Like, I think, a lot of women readers, I have lately been discomfited by Nora Eldridge, the protagonist of Claire Messud’s The Woman Upstairs. Nora is pushing 40, single, and childless. She has several close friends, throws fun birthday parties, and makes “serious” art in her spare bedroom. She is also a devoted caretaker of her elderly relatives, and quite good, even excellent, at her elementary school teaching job. Nevertheless, Nora’s placid life is disturbed, from the inside out, when she becomes obsessed with the Shahid family, an artistic, intellectual couple and their precocious young son, who is in Nora’s third-grade class. The Shahids represent for Nora all she has missed out on: marriage, motherhood, and a career in the arts. She stews in a jealous rage toward these people, even as she attempts to attach herself to them; to vicariously experience a life so much richer and more satisfying, the book tells us, than her own.
What’s so bad about Nora? It’s not, as some reviewers have implied, that she is unlikeable in a way female characters ought not to be. The problem is that Nora is a stereotype. Messud has written her as a minimally-updated (Nora has a job, after all, and a sex life) version of a nineteenth century Old Maid: a caricature made nearly revolting by her alone-ness; a sort of leech on the breast of (re)productive womanhood. This is perhaps most deeply, disturbingly felt in a scene in which Nora, with only a moment’s hesitation, crawls into bed to cuddle with 8-year old Reza Shahid, acting “so like his mother,” almost leeringly enjoying the affection of another woman’s “beautiful” child.
Perhaps these characterizations bothered me all the more because Nora is a public school teacher. The founding thinkers of the American Common Schools movement, Horace Mann and Catharine Beecher, explicitly conceived of teaching as a job for spinsters. Teaching could ease the stigma of being unwed. It allowed single women to “homemake” inside the classroom, caring for children, just as the Calvinist God supposedly predestined all women to do. Historians call this the “pedagogy of love”—the idea that it is more important for female teachers to act as surrogate mothers to their students than it is for them to actually impart academic knowledge. Of course, many great teachers are warm and caring. But the sexist assumptions behind the pedagogy of love are so problematic—they have been such a barrier to rigorous public education, and to the professionalization of teaching—that it is disturbing to see these ideas reproduced so unquestioningly in the novel. Beneath her carefully cultivated professionalism, Mrs. Eldrige, it turns out, is really just a frustrated, barren woman.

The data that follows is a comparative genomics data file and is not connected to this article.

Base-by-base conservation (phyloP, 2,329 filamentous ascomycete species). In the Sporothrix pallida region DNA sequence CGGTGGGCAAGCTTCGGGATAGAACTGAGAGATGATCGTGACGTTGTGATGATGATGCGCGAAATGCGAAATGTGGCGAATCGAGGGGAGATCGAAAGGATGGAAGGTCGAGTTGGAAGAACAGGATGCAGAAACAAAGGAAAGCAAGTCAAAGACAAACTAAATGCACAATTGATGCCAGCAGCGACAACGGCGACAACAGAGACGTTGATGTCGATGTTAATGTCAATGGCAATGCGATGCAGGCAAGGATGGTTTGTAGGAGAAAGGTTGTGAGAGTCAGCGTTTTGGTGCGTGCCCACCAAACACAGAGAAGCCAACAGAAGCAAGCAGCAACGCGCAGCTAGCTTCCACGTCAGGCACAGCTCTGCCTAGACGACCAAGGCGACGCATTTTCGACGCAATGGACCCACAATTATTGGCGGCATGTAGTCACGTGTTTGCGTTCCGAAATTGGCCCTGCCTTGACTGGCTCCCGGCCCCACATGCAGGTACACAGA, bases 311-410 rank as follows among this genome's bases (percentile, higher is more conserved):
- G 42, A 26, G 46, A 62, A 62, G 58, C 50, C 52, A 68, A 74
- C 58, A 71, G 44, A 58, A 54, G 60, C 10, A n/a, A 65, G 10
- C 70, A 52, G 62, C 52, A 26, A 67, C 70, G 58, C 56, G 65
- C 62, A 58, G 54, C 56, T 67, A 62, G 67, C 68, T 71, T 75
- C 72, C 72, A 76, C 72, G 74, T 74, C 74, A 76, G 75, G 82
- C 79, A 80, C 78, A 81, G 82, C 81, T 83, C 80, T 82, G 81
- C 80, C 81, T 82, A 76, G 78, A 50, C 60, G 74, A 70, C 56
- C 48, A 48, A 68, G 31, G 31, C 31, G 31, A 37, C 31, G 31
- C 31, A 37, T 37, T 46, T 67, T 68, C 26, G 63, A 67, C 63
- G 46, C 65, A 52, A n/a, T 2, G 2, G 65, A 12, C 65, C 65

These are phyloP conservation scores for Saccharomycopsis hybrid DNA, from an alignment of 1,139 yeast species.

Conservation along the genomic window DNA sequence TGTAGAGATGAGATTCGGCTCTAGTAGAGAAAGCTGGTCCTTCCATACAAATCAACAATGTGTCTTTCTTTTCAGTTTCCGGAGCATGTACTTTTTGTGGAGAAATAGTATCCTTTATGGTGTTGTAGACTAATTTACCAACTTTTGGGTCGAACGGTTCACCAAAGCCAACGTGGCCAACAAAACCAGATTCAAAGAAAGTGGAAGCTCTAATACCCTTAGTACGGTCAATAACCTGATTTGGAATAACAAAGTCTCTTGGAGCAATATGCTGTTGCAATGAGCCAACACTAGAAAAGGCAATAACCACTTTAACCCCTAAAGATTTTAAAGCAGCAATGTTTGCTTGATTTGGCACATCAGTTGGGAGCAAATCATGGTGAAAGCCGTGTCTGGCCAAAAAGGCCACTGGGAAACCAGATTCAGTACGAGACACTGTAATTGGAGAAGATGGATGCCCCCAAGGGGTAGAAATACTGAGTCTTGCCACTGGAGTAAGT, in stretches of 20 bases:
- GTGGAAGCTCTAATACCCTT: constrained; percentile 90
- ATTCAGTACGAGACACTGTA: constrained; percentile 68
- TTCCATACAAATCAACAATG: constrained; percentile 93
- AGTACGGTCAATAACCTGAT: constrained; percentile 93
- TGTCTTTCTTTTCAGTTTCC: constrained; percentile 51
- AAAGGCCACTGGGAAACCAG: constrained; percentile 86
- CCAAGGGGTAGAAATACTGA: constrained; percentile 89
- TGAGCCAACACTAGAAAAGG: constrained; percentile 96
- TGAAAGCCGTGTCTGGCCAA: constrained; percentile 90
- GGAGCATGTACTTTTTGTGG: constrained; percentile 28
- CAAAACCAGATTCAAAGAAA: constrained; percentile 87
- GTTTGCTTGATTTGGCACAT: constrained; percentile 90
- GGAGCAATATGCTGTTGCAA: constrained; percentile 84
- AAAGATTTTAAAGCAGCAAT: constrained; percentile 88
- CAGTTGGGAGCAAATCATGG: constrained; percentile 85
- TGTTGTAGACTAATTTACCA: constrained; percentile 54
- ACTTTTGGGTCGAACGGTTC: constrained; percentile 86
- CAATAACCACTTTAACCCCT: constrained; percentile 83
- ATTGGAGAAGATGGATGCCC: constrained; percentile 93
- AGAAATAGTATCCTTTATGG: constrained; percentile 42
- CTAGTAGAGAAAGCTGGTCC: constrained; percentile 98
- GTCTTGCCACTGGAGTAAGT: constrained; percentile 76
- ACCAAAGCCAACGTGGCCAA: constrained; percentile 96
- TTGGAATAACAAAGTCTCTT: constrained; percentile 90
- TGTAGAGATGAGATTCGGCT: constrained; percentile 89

And Messud traffics in another outdated 19th century conception of the female teacher: that she is good at her job because she is, herself, childlike. We know from Nora’s first-person narration that she considers herself stuck in the “dutiful daughter” stage of life; she is consumed by her own housewife mother’s disappointments and expectations, and more interested in deciphering her parents’ marriage than in taking the risk of being in a long-term relationship herself. In a weird inversion of reality, Nora had left a high-paid, jet-setting consulting job—money and prestige hadn’t mattered to her—to study art and then become a teacher. (In real life, of course, people do Teach for America and then go work for Goldman Sachs or McKinsey, rarely the other way around.) When a mother of one of Nora’s students “says that I get kids, part of me puffs up like a peacock, but another part thinks she is calling me crazy. Or that, at the very least, she’s separating me from the tribe of the fully adult. And this, in turn, will explain…why I don’t have children of my own.” Nora confirms the thesis. “I’m like the children,” she admits. “My motivations and my reasons aren’t always clear.”
Irrational, unpredictable — even obsessed and crazy, under a surface of stable independence. That is Messud’s vision of the single, childless woman. It made me sad and scared and angry. Sad for Nora. Scared to ever become like her. And angry on behalf of all the single women leading impressive and rewarding lives, who have to confront these stereotypes day in and day out, and who might expect something richer, and more unexpected, from one of our leading novelists.